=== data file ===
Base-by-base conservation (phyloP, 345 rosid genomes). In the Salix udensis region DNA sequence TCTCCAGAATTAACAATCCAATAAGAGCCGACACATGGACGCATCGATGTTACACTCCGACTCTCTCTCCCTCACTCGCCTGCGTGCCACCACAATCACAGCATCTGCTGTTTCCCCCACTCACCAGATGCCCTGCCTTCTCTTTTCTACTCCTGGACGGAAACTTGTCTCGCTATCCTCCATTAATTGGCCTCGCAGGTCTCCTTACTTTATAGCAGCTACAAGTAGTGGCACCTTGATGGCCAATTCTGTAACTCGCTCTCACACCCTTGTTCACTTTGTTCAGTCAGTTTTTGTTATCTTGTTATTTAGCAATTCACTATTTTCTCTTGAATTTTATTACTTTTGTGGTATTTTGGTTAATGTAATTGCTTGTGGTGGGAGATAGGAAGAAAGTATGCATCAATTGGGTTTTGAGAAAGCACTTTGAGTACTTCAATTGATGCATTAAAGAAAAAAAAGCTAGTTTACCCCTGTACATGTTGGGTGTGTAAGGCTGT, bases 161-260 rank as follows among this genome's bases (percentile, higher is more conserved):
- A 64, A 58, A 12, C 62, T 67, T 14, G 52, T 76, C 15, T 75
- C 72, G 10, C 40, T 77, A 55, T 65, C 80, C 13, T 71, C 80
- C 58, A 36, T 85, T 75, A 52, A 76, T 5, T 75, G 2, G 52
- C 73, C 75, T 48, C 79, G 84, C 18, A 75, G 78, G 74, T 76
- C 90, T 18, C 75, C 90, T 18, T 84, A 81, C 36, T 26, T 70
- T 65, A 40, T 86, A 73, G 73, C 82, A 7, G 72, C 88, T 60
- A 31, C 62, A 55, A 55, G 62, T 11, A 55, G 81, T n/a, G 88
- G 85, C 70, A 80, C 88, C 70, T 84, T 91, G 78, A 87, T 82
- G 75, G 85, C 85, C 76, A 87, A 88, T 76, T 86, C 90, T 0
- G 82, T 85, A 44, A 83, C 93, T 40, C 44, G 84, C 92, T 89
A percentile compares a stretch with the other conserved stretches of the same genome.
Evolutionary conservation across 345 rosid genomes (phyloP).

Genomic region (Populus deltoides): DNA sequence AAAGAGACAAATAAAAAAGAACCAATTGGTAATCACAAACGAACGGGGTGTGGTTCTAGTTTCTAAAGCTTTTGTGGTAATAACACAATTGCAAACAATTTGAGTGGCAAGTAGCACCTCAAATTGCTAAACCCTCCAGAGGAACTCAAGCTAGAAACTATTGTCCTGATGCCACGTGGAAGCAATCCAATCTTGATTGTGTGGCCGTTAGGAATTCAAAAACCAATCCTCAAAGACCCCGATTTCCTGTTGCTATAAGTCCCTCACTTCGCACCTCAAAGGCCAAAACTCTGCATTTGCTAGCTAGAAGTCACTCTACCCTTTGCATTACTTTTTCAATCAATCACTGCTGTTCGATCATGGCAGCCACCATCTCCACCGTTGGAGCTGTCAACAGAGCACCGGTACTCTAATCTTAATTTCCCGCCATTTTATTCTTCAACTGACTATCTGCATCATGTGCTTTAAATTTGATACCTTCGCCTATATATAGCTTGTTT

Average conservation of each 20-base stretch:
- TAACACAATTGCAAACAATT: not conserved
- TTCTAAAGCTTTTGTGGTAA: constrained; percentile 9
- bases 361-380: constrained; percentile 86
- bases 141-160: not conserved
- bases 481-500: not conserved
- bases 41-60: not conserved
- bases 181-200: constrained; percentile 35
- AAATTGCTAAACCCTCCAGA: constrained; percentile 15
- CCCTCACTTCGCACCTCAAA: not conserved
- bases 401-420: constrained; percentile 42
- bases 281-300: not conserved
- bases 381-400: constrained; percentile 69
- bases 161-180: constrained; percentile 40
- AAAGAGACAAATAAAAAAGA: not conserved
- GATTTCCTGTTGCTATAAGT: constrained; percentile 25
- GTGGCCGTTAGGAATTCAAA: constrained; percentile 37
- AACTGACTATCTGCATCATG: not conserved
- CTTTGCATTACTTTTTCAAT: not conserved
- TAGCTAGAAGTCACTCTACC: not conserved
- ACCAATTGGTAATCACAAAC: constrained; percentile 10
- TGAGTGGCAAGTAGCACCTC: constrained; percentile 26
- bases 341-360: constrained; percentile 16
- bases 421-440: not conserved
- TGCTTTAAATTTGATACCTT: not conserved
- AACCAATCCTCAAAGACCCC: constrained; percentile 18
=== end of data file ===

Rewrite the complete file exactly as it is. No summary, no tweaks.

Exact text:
Base-by-base conservation (phyloP, 345 rosid genomes). In the Salix udensis region DNA sequence TCTCCAGAATTAACAATCCAATAAGAGCCGACACATGGACGCATCGATGTTACACTCCGACTCTCTCTCCCTCACTCGCCTGCGTGCCACCACAATCACAGCATCTGCTGTTTCCCCCACTCACCAGATGCCCTGCCTTCTCTTTTCTACTCCTGGACGGAAACTTGTCTCGCTATCCTCCATTAATTGGCCTCGCAGGTCTCCTTACTTTATAGCAGCTACAAGTAGTGGCACCTTGATGGCCAATTCTGTAACTCGCTCTCACACCCTTGTTCACTTTGTTCAGTCAGTTTTTGTTATCTTGTTATTTAGCAATTCACTATTTTCTCTTGAATTTTATTACTTTTGTGGTATTTTGGTTAATGTAATTGCTTGTGGTGGGAGATAGGAAGAAAGTATGCATCAATTGGGTTTTGAGAAAGCACTTTGAGTACTTCAATTGATGCATTAAAGAAAAAAAAGCTAGTTTACCCCTGTACATGTTGGGTGTGTAAGGCTGT, bases 161-260 rank as follows among this genome's bases (percentile, higher is more conserved):
- A 64, A 58, A 12, C 62, T 67, T 14, G 52, T 76, C 15, T 75
- C 72, G 10, C 40, T 77, A 55, T 65, C 80, C 13, T 71, C 80
- C 58, A 36, T 85, T 75, A 52, A 76, T 5, T 75, G 2, G 52
- C 73, C 75, T 48, C 79, G 84, C 18, A 75, G 78, G 74, T 76
- C 90, T 18, C 75, C 90, T 18, T 84, A 81, C 36, T 26, T 70
- T 65, A 40, T 86, A 73, G 73, C 82, A 7, G 72, C 88, T 60
- A 31, C 62, A 55, A 55, G 62, T 11, A 55, G 81, T n/a, G 88
- G 85, C 70, A 80, C 88, C 70, T 84, T 91, G 78, A 87, T 82
- G 75, G 85, C 85, C 76, A 87, A 88, T 76, T 86, C 90, T 0
- G 82, T 85, A 44, A 83, C 93, T 40, C 44, G 84, C 92, T 89
A percentile compares a stretch with the other conserved stretches of the same genome.
Evolutionary conservation across 345 rosid genomes (phyloP).

Genomic region (Populus deltoides): DNA sequence AAAGAGACAAATAAAAAAGAACCAATTGGTAATCACAAACGAACGGGGTGTGGTTCTAGTTTCTAAAGCTTTTGTGGTAATAACACAATTGCAAACAATTTGAGTGGCAAGTAGCACCTCAAATTGCTAAACCCTCCAGAGGAACTCAAGCTAGAAACTATTGTCCTGATGCCACGTGGAAGCAATCCAATCTTGATTGTGTGGCCGTTAGGAATTCAAAAACCAATCCTCAAAGACCCCGATTTCCTGTTGCTATAAGTCCCTCACTTCGCACCTCAAAGGCCAAAACTCTGCATTTGCTAGCTAGAAGTCACTCTACCCTTTGCATTACTTTTTCAATCAATCACTGCTGTTCGATCATGGCAGCCACCATCTCCACCGTTGGAGCTGTCAACAGAGCACCGGTACTCTAATCTTAATTTCCCGCCATTTTATTCTTCAACTGACTATCTGCATCATGTGCTTTAAATTTGATACCTTCGCCTATATATAGCTTGTTT

Average conservation of each 20-base stretch:
- TAACACAATTGCAAACAATT: not conserved
- TTCTAAAGCTTTTGTGGTAA: constrained; percentile 9
- bases 361-380: constrained; percentile 86
- bases 141-160: not conserved
- bases 481-500: not conserved
- bases 41-60: not conserved
- bases 181-200: constrained; percentile 35
- AAATTGCTAAACCCTCCAGA: constrained; percentile 15
- CCCTCACTTCGCACCTCAAA: not conserved
- bases 401-420: constrained; percentile 42
- bases 281-300: not conserved
- bases 381-400: constrained; percentile 69
- bases 161-180: constrained; percentile 40
- AAAGAGACAAATAAAAAAGA: not conserved
- GATTTCCTGTTGCTATAAGT: constrained; percentile 25
- GTGGCCGTTAGGAATTCAAA: constrained; percentile 37
- AACTGACTATCTGCATCATG: not conserved
- CTTTGCATTACTTTTTCAAT: not conserved
- TAGCTAGAAGTCACTCTACC: not conserved
- ACCAATTGGTAATCACAAAC: constrained; percentile 10
- TGAGTGGCAAGTAGCACCTC: constrained; percentile 26
- bases 341-360: constrained; percentile 16
- bases 421-440: not conserved
- TGCTTTAAATTTGATACCTT: not conserved
- AACCAATCCTCAAAGACCCC: constrained; percentile 18